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Osteogenesis Imperfecta Symptoms

Type 1 (Type I) Osteogenesis Imperfecta Symptoms
Common symptoms seen with this mild type of OI can include:
 
  • Bones predisposed to fracture; most fractures occur before puberty
  • Normal or near-normal stature
  • Loose joints and muscle weakness
  • Sclera (whites of the eyes) usually have a blue, purple, or gray tint
  • Triangular face
  • Tendency toward spinal curvature
  • Bone deformity absent or minimal
  • Brittle teeth possible
  • Hearing loss possible, often beginning in early 20s or 30s
  • Collagen structure is normal, but the amount is less than normal.
     
Type 2 (Type II) Osteogenesis Imperfecta Symptoms
Common symptoms seen with this very severe type of OI can include:
 
  • Frequently lethal at or shortly after birth, often due to respiratory problems; in recent years, some people with Type II have lived into young adulthood
  • Numerous fractures and severe bone deformity
  • Small stature with underdeveloped lungs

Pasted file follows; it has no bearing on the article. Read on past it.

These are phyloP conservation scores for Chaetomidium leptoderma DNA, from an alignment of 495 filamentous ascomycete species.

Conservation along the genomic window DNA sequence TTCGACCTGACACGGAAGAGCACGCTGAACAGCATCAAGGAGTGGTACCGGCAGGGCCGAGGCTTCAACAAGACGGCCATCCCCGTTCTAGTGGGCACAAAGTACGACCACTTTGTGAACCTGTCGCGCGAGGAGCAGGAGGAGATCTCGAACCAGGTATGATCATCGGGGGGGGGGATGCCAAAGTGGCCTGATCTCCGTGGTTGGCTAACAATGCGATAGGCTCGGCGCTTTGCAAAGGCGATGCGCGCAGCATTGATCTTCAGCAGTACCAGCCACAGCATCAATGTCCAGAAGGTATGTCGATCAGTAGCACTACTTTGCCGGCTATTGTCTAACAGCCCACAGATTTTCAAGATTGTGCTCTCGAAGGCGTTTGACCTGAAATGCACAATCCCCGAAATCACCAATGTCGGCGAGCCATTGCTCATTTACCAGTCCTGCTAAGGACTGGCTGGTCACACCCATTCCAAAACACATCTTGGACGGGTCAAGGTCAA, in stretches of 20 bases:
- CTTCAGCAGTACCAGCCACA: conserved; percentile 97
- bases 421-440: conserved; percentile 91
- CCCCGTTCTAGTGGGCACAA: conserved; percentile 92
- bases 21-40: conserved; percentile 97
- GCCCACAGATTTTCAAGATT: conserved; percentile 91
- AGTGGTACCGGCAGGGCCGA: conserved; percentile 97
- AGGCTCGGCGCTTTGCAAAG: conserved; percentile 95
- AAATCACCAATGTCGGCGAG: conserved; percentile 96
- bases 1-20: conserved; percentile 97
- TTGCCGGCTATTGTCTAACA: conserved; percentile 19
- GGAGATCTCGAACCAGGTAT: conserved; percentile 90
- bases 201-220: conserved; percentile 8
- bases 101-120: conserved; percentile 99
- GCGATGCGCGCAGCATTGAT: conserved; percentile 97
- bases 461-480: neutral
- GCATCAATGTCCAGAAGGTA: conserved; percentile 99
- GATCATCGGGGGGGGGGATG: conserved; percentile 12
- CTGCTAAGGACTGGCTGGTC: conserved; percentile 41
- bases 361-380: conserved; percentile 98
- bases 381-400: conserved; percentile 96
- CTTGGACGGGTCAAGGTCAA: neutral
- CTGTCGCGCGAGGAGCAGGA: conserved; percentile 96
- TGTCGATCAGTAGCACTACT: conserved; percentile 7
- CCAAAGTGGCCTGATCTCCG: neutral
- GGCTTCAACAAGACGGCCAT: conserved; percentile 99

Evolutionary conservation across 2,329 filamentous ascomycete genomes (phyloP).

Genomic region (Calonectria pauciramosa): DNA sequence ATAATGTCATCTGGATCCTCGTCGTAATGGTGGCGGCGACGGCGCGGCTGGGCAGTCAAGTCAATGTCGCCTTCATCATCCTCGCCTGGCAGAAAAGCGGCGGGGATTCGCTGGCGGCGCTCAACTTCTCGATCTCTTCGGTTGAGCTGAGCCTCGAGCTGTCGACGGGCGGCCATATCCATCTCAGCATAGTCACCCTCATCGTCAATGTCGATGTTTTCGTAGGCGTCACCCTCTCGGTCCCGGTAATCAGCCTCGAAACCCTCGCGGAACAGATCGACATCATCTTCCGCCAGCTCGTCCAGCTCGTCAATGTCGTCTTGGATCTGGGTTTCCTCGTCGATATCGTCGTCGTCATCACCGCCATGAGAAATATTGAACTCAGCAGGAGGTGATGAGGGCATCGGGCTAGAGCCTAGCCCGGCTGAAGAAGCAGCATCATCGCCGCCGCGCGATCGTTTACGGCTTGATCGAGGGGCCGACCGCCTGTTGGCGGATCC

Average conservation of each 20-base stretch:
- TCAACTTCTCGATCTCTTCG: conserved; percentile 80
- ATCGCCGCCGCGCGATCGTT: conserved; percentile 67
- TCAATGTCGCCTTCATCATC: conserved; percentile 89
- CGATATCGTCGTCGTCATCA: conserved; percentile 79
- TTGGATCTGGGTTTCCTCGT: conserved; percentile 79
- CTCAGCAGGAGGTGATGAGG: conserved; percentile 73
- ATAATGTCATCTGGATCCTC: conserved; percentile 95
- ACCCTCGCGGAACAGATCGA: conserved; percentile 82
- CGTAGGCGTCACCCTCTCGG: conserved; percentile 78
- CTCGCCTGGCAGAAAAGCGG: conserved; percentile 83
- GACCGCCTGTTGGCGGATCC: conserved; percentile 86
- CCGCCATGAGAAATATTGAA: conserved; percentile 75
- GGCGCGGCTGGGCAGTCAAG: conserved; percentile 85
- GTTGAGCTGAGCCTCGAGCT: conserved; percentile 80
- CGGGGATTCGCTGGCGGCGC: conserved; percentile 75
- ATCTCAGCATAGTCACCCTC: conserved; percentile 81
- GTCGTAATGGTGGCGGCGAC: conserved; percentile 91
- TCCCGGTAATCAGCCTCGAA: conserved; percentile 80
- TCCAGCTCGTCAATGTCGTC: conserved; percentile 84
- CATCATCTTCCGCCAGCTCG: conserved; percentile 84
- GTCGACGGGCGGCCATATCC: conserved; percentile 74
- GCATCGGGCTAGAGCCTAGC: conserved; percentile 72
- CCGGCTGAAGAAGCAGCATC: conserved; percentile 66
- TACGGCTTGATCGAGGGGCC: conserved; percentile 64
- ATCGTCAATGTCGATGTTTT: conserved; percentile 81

• Collagen improperly formed.
     
Type 3 (Type III) Osteogenesis Imperfecta Symptoms
Common symptoms seen with this severe type of OI can include the following:
 
  • Bones fracture easily; fractures often present at birth, and x-rays may reveal healed fractures that occurred before birth
  • Short stature
  • Sclera have a blue, purple, or gray tint
  • Loose joints and poor muscle development in arms and legs
  • Barrel-shaped rib cage
  • Triangular face
  • Spinal curvature
  • Respiratory problems possible
  • Bone deformity, often severe
  • Brittle teeth possible
  • Hearing loss possible
  • Collagen improperly formed.
     
Type 4 (Type IV) Osteogenesis Imperfecta Symptoms
Type IV osteogenesis imperfecta is between Type I and Type III in severity. Common symptoms of osteogenesis imperfecta seen with this type of OI can include:
 
  • Bones fracture easily, most before puberty
  • Shorter than average stature
  • Sclera are white or near-white (i.e., normal in color)
  • Mild to moderate bone deformity
  • Tendency toward spinal curvature
  • Barrel-shaped rib cage
  • Triangular face
  • Brittle teeth possible
  • Hearing loss possible
  • Collagen improperly formed.
     
Type 5 (Type V) and Type 6 (Type VI) Osteogenesis Imperfecta Symptoms
For a number of years, investigators have been conducting special studies on the appearance of OI bone under the microscope. They noticed that some people who are clinically within the type IV group had a distinct pattern to their bone. When they reviewed the full medical history of these individuals, they found that groups had other features in common. They named these groups types V and VI OI. Patients in these two groups do not have evidence of having mutations in the type I collagen genes.
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